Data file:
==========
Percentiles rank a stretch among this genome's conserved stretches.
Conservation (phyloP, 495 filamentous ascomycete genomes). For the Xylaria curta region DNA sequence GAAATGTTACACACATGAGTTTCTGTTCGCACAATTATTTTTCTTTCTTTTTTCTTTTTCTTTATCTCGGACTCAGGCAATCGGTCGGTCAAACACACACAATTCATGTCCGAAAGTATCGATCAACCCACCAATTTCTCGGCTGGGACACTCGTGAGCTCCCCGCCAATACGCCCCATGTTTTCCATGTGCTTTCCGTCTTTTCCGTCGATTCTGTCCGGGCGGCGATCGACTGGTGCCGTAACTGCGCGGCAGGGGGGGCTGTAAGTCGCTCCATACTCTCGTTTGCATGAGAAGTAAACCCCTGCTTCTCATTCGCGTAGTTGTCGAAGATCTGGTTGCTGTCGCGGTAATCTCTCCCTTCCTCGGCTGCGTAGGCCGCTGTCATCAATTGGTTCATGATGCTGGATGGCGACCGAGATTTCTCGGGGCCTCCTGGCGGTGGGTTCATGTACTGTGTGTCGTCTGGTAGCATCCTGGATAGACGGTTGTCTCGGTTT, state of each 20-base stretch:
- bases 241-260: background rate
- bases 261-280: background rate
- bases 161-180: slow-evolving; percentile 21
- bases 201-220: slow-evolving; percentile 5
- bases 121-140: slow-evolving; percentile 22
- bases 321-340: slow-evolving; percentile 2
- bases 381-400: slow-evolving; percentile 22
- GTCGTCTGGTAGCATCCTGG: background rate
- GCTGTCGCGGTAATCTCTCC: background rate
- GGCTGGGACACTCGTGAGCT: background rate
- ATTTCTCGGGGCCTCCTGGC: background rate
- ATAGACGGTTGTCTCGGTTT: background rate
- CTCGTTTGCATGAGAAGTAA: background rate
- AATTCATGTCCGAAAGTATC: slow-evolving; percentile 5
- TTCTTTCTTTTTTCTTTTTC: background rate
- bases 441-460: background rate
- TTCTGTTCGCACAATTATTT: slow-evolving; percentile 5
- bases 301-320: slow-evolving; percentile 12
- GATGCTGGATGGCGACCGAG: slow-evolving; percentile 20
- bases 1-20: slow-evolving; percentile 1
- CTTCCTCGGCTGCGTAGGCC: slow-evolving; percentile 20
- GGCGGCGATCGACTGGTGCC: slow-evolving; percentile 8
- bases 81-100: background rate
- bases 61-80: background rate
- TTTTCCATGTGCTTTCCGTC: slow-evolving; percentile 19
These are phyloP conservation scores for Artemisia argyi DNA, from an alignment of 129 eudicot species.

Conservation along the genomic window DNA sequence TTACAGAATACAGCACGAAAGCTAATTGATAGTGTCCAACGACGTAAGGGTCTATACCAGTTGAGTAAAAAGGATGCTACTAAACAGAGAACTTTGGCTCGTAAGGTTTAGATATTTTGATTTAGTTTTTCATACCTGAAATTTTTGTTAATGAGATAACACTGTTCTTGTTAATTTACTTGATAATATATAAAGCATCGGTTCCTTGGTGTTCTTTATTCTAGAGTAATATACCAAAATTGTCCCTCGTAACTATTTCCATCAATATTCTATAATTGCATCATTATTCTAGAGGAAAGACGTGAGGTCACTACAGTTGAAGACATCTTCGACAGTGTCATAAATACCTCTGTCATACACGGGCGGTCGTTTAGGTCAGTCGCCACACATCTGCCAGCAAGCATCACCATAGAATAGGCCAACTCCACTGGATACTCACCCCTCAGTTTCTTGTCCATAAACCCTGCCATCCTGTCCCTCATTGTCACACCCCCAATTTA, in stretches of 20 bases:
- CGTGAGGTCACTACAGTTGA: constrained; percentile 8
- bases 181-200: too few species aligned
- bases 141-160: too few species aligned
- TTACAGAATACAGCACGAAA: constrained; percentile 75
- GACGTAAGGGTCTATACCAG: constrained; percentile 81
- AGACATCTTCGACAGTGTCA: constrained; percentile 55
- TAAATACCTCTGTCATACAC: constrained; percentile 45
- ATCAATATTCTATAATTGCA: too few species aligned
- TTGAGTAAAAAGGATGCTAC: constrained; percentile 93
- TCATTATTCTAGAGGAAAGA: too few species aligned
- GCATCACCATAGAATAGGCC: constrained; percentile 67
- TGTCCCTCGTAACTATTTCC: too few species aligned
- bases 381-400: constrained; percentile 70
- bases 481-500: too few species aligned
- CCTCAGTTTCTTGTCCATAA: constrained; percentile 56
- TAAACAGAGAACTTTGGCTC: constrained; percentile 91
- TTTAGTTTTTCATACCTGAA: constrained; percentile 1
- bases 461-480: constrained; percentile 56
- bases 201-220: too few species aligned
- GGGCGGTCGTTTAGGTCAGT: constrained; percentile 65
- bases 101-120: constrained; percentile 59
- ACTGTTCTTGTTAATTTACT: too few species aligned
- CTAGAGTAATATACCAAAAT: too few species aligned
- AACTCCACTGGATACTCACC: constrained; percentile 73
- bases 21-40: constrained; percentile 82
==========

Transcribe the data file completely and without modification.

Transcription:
Percentiles rank a stretch among this genome's conserved stretches.
Conservation (phyloP, 495 filamentous ascomycete genomes). For the Xylaria curta region DNA sequence GAAATGTTACACACATGAGTTTCTGTTCGCACAATTATTTTTCTTTCTTTTTTCTTTTTCTTTATCTCGGACTCAGGCAATCGGTCGGTCAAACACACACAATTCATGTCCGAAAGTATCGATCAACCCACCAATTTCTCGGCTGGGACACTCGTGAGCTCCCCGCCAATACGCCCCATGTTTTCCATGTGCTTTCCGTCTTTTCCGTCGATTCTGTCCGGGCGGCGATCGACTGGTGCCGTAACTGCGCGGCAGGGGGGGCTGTAAGTCGCTCCATACTCTCGTTTGCATGAGAAGTAAACCCCTGCTTCTCATTCGCGTAGTTGTCGAAGATCTGGTTGCTGTCGCGGTAATCTCTCCCTTCCTCGGCTGCGTAGGCCGCTGTCATCAATTGGTTCATGATGCTGGATGGCGACCGAGATTTCTCGGGGCCTCCTGGCGGTGGGTTCATGTACTGTGTGTCGTCTGGTAGCATCCTGGATAGACGGTTGTCTCGGTTT, state of each 20-base stretch:
- bases 241-260: background rate
- bases 261-280: background rate
- bases 161-180: slow-evolving; percentile 21
- bases 201-220: slow-evolving; percentile 5
- bases 121-140: slow-evolving; percentile 22
- bases 321-340: slow-evolving; percentile 2
- bases 381-400: slow-evolving; percentile 22
- GTCGTCTGGTAGCATCCTGG: background rate
- GCTGTCGCGGTAATCTCTCC: background rate
- GGCTGGGACACTCGTGAGCT: background rate
- ATTTCTCGGGGCCTCCTGGC: background rate
- ATAGACGGTTGTCTCGGTTT: background rate
- CTCGTTTGCATGAGAAGTAA: background rate
- AATTCATGTCCGAAAGTATC: slow-evolving; percentile 5
- TTCTTTCTTTTTTCTTTTTC: background rate
- bases 441-460: background rate
- TTCTGTTCGCACAATTATTT: slow-evolving; percentile 5
- bases 301-320: slow-evolving; percentile 12
- GATGCTGGATGGCGACCGAG: slow-evolving; percentile 20
- bases 1-20: slow-evolving; percentile 1
- CTTCCTCGGCTGCGTAGGCC: slow-evolving; percentile 20
- GGCGGCGATCGACTGGTGCC: slow-evolving; percentile 8
- bases 81-100: background rate
- bases 61-80: background rate
- TTTTCCATGTGCTTTCCGTC: slow-evolving; percentile 19
These are phyloP conservation scores for Artemisia argyi DNA, from an alignment of 129 eudicot species.

Conservation along the genomic window DNA sequence TTACAGAATACAGCACGAAAGCTAATTGATAGTGTCCAACGACGTAAGGGTCTATACCAGTTGAGTAAAAAGGATGCTACTAAACAGAGAACTTTGGCTCGTAAGGTTTAGATATTTTGATTTAGTTTTTCATACCTGAAATTTTTGTTAATGAGATAACACTGTTCTTGTTAATTTACTTGATAATATATAAAGCATCGGTTCCTTGGTGTTCTTTATTCTAGAGTAATATACCAAAATTGTCCCTCGTAACTATTTCCATCAATATTCTATAATTGCATCATTATTCTAGAGGAAAGACGTGAGGTCACTACAGTTGAAGACATCTTCGACAGTGTCATAAATACCTCTGTCATACACGGGCGGTCGTTTAGGTCAGTCGCCACACATCTGCCAGCAAGCATCACCATAGAATAGGCCAACTCCACTGGATACTCACCCCTCAGTTTCTTGTCCATAAACCCTGCCATCCTGTCCCTCATTGTCACACCCCCAATTTA, in stretches of 20 bases:
- CGTGAGGTCACTACAGTTGA: constrained; percentile 8
- bases 181-200: too few species aligned
- bases 141-160: too few species aligned
- TTACAGAATACAGCACGAAA: constrained; percentile 75
- GACGTAAGGGTCTATACCAG: constrained; percentile 81
- AGACATCTTCGACAGTGTCA: constrained; percentile 55
- TAAATACCTCTGTCATACAC: constrained; percentile 45
- ATCAATATTCTATAATTGCA: too few species aligned
- TTGAGTAAAAAGGATGCTAC: constrained; percentile 93
- TCATTATTCTAGAGGAAAGA: too few species aligned
- GCATCACCATAGAATAGGCC: constrained; percentile 67
- TGTCCCTCGTAACTATTTCC: too few species aligned
- bases 381-400: constrained; percentile 70
- bases 481-500: too few species aligned
- CCTCAGTTTCTTGTCCATAA: constrained; percentile 56
- TAAACAGAGAACTTTGGCTC: constrained; percentile 91
- TTTAGTTTTTCATACCTGAA: constrained; percentile 1
- bases 461-480: constrained; percentile 56
- bases 201-220: too few species aligned
- GGGCGGTCGTTTAGGTCAGT: constrained; percentile 65
- bases 101-120: constrained; percentile 59
- ACTGTTCTTGTTAATTTACT: too few species aligned
- CTAGAGTAATATACCAAAAT: too few species aligned
- AACTCCACTGGATACTCACC: constrained; percentile 73
- bases 21-40: constrained; percentile 82